Mozilla Persona, formerly known as BrowserID and not to be confused with the theme switching feature Personas, is Mozilla's attempt to change how users sign up and log in on the Internet. When you log in on today's Internet, you usually need to supply a username and a password to the website you want to sign in to which you have selected during sign up. Sometimes, you may even need to supply more than that, for instance if you have activated 2-step authentication if the service is offering that.
So, how is Persona changing how we log in on the Internet? It centers around an email address and a single password that you use to create the Persona account on the official web page. Once done, you can use the sign up or log in forms on websites that support Mozilla Persona to sign in effortlessly.
Instead of having to go through a lengthy sign up process, selecting a random strong password, verifying your email address and all that, you simply select the Persona account that you want to use for the site.
You then in the second step decide whether you want to remain signed in for the session or one month. The first is the suggested behavior when you are not working on your own computer, the second when you work on a computer that you trust.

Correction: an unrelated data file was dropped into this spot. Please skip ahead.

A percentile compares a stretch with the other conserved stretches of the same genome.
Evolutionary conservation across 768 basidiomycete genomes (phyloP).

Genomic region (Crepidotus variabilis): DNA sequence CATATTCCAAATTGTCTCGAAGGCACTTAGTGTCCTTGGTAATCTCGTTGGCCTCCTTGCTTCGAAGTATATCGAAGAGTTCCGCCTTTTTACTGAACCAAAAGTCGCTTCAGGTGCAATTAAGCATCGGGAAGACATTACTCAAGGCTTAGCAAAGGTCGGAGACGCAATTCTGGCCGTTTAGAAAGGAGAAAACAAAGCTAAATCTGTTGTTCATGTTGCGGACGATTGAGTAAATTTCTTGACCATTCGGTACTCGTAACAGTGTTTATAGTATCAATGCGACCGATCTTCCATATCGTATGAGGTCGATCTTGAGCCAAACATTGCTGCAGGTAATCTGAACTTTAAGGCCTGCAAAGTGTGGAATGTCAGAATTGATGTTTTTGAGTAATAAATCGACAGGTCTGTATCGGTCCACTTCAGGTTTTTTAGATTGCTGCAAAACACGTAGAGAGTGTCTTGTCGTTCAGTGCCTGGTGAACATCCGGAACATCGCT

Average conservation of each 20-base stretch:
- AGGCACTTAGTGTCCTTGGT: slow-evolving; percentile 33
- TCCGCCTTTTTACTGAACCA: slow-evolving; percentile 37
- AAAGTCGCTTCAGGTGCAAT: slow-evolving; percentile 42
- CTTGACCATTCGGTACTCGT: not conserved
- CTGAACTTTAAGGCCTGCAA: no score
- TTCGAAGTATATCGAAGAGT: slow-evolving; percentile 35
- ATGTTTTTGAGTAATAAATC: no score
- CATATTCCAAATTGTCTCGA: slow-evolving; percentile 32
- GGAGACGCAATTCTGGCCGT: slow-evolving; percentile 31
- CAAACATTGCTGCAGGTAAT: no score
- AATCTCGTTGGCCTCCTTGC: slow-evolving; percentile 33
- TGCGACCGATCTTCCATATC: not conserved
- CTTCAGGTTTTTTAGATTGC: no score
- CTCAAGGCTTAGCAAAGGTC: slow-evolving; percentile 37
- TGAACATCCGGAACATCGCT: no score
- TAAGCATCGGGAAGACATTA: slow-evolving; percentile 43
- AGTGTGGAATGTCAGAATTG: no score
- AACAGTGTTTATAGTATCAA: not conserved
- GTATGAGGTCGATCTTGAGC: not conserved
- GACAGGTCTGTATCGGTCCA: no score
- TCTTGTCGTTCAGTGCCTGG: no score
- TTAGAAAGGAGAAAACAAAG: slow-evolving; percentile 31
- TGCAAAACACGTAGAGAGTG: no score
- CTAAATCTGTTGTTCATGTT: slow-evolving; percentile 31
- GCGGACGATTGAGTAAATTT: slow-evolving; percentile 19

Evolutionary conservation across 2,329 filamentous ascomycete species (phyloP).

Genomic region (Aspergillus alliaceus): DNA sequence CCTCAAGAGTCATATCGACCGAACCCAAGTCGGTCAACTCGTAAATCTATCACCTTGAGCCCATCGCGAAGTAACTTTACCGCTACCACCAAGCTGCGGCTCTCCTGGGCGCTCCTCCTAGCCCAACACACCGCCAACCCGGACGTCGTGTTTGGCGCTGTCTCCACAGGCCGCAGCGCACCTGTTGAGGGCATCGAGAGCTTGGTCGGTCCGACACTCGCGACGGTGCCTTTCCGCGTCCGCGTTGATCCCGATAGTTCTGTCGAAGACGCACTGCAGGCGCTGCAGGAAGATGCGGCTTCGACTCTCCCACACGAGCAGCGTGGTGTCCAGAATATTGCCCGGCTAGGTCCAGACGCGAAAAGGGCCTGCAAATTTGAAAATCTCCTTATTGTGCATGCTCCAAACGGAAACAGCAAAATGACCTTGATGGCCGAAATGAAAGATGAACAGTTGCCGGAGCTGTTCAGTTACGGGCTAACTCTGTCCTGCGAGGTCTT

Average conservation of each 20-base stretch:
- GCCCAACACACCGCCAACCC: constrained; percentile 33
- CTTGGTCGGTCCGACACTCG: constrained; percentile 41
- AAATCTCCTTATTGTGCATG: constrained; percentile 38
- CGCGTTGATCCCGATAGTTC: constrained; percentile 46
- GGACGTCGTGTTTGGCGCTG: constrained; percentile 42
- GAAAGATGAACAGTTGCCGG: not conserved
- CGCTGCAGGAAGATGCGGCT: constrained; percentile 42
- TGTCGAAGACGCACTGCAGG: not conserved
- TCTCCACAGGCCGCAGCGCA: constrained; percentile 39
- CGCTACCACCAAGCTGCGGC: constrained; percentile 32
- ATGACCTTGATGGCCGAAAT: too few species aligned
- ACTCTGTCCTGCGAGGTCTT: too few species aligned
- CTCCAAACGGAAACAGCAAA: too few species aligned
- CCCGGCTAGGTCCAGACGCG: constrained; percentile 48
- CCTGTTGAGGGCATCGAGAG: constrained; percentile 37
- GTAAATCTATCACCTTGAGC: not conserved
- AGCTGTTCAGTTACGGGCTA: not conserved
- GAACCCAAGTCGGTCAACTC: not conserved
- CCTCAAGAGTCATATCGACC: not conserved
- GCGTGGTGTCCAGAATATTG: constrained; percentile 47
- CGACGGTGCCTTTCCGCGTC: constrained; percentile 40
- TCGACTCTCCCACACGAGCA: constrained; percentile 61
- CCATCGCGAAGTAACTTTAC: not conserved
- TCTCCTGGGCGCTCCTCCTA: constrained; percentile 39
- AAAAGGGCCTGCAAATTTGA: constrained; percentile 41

How is that different from services like Last Pass? First, you skip the sign up process, which you have to complete when you sign up on a site with the online password manager. Second, you are not limited to compatible devices or browsers, as Mozilla Persona should work in all modern web browsers regardless of whether they are running on a desktop PC, tablet or smartphone. Third, you do not need to select a password for each site you sign up with, as everything is handled by the Mozilla Persona account.
The biggest issue without doubt is that sites need to support Mozilla Persona for you to use it. This means that you - for some time to come - will be using Persona and regular passwords side by side. A list of sites supporting Mozilla Persona is not available yet, which is another issue that you will run into.
The idea, as interesting as it may be, depends solely on the adoption of the system on important Internet sites. Web developers can check out the documentation over at the Mozilla website.Advertisement
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